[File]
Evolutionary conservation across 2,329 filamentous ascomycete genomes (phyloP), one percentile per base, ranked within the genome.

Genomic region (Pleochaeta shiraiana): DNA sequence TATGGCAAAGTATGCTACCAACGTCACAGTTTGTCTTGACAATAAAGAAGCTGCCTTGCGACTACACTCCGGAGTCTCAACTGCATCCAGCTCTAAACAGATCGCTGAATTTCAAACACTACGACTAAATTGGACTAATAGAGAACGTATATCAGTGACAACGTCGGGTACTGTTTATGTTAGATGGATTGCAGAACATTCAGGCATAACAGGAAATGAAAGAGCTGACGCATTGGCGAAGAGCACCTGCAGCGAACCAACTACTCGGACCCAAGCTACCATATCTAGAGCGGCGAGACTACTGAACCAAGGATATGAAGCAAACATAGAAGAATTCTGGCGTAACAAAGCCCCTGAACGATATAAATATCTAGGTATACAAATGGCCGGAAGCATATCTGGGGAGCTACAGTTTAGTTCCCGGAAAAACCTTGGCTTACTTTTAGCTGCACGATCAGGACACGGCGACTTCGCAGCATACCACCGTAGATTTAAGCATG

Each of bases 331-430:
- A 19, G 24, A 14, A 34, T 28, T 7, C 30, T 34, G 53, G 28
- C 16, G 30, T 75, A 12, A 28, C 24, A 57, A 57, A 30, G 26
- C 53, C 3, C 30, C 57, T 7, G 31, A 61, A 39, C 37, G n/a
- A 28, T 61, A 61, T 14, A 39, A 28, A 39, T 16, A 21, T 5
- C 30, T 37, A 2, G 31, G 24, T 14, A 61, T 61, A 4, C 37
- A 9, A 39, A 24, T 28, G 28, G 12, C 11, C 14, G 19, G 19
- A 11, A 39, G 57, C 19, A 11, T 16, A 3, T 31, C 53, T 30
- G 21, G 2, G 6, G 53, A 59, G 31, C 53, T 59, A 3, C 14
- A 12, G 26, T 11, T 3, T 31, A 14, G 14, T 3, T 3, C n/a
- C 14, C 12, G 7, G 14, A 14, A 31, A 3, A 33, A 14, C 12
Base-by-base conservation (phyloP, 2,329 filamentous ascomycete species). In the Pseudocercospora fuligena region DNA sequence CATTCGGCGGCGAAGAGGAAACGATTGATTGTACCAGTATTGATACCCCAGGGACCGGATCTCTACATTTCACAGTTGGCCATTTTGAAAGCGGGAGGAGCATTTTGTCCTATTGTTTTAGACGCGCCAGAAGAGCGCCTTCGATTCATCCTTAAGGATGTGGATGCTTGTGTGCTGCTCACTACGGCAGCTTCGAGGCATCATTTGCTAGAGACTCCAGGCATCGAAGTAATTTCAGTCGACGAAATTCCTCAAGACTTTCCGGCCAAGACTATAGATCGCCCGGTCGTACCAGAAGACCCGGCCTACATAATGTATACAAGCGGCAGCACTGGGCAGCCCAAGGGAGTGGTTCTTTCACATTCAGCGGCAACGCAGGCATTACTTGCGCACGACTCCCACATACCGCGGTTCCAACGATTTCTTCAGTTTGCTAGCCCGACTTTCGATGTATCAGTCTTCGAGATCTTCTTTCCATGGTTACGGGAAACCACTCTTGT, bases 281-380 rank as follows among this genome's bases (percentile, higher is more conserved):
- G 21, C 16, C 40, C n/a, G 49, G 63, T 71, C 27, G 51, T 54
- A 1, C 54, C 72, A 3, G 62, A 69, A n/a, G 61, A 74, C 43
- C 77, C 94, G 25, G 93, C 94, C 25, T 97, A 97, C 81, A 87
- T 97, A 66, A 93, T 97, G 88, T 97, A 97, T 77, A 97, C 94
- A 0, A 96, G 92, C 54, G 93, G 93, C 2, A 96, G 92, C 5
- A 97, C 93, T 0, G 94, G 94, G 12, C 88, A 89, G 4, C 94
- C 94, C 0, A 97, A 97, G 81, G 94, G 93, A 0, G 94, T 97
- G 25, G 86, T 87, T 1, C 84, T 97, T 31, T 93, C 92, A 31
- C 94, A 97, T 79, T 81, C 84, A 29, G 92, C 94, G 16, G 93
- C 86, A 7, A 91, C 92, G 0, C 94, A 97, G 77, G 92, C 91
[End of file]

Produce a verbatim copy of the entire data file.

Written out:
Evolutionary conservation across 2,329 filamentous ascomycete genomes (phyloP), one percentile per base, ranked within the genome.

Genomic region (Pleochaeta shiraiana): DNA sequence TATGGCAAAGTATGCTACCAACGTCACAGTTTGTCTTGACAATAAAGAAGCTGCCTTGCGACTACACTCCGGAGTCTCAACTGCATCCAGCTCTAAACAGATCGCTGAATTTCAAACACTACGACTAAATTGGACTAATAGAGAACGTATATCAGTGACAACGTCGGGTACTGTTTATGTTAGATGGATTGCAGAACATTCAGGCATAACAGGAAATGAAAGAGCTGACGCATTGGCGAAGAGCACCTGCAGCGAACCAACTACTCGGACCCAAGCTACCATATCTAGAGCGGCGAGACTACTGAACCAAGGATATGAAGCAAACATAGAAGAATTCTGGCGTAACAAAGCCCCTGAACGATATAAATATCTAGGTATACAAATGGCCGGAAGCATATCTGGGGAGCTACAGTTTAGTTCCCGGAAAAACCTTGGCTTACTTTTAGCTGCACGATCAGGACACGGCGACTTCGCAGCATACCACCGTAGATTTAAGCATG

Each of bases 331-430:
- A 19, G 24, A 14, A 34, T 28, T 7, C 30, T 34, G 53, G 28
- C 16, G 30, T 75, A 12, A 28, C 24, A 57, A 57, A 30, G 26
- C 53, C 3, C 30, C 57, T 7, G 31, A 61, A 39, C 37, G n/a
- A 28, T 61, A 61, T 14, A 39, A 28, A 39, T 16, A 21, T 5
- C 30, T 37, A 2, G 31, G 24, T 14, A 61, T 61, A 4, C 37
- A 9, A 39, A 24, T 28, G 28, G 12, C 11, C 14, G 19, G 19
- A 11, A 39, G 57, C 19, A 11, T 16, A 3, T 31, C 53, T 30
- G 21, G 2, G 6, G 53, A 59, G 31, C 53, T 59, A 3, C 14
- A 12, G 26, T 11, T 3, T 31, A 14, G 14, T 3, T 3, C n/a
- C 14, C 12, G 7, G 14, A 14, A 31, A 3, A 33, A 14, C 12
Base-by-base conservation (phyloP, 2,329 filamentous ascomycete species). In the Pseudocercospora fuligena region DNA sequence CATTCGGCGGCGAAGAGGAAACGATTGATTGTACCAGTATTGATACCCCAGGGACCGGATCTCTACATTTCACAGTTGGCCATTTTGAAAGCGGGAGGAGCATTTTGTCCTATTGTTTTAGACGCGCCAGAAGAGCGCCTTCGATTCATCCTTAAGGATGTGGATGCTTGTGTGCTGCTCACTACGGCAGCTTCGAGGCATCATTTGCTAGAGACTCCAGGCATCGAAGTAATTTCAGTCGACGAAATTCCTCAAGACTTTCCGGCCAAGACTATAGATCGCCCGGTCGTACCAGAAGACCCGGCCTACATAATGTATACAAGCGGCAGCACTGGGCAGCCCAAGGGAGTGGTTCTTTCACATTCAGCGGCAACGCAGGCATTACTTGCGCACGACTCCCACATACCGCGGTTCCAACGATTTCTTCAGTTTGCTAGCCCGACTTTCGATGTATCAGTCTTCGAGATCTTCTTTCCATGGTTACGGGAAACCACTCTTGT, bases 281-380 rank as follows among this genome's bases (percentile, higher is more conserved):
- G 21, C 16, C 40, C n/a, G 49, G 63, T 71, C 27, G 51, T 54
- A 1, C 54, C 72, A 3, G 62, A 69, A n/a, G 61, A 74, C 43
- C 77, C 94, G 25, G 93, C 94, C 25, T 97, A 97, C 81, A 87
- T 97, A 66, A 93, T 97, G 88, T 97, A 97, T 77, A 97, C 94
- A 0, A 96, G 92, C 54, G 93, G 93, C 2, A 96, G 92, C 5
- A 97, C 93, T 0, G 94, G 94, G 12, C 88, A 89, G 4, C 94
- C 94, C 0, A 97, A 97, G 81, G 94, G 93, A 0, G 94, T 97
- G 25, G 86, T 87, T 1, C 84, T 97, T 31, T 93, C 92, A 31
- C 94, A 97, T 79, T 81, C 84, A 29, G 92, C 94, G 16, G 93
- C 86, A 7, A 91, C 92, G 0, C 94, A 97, G 77, G 92, C 91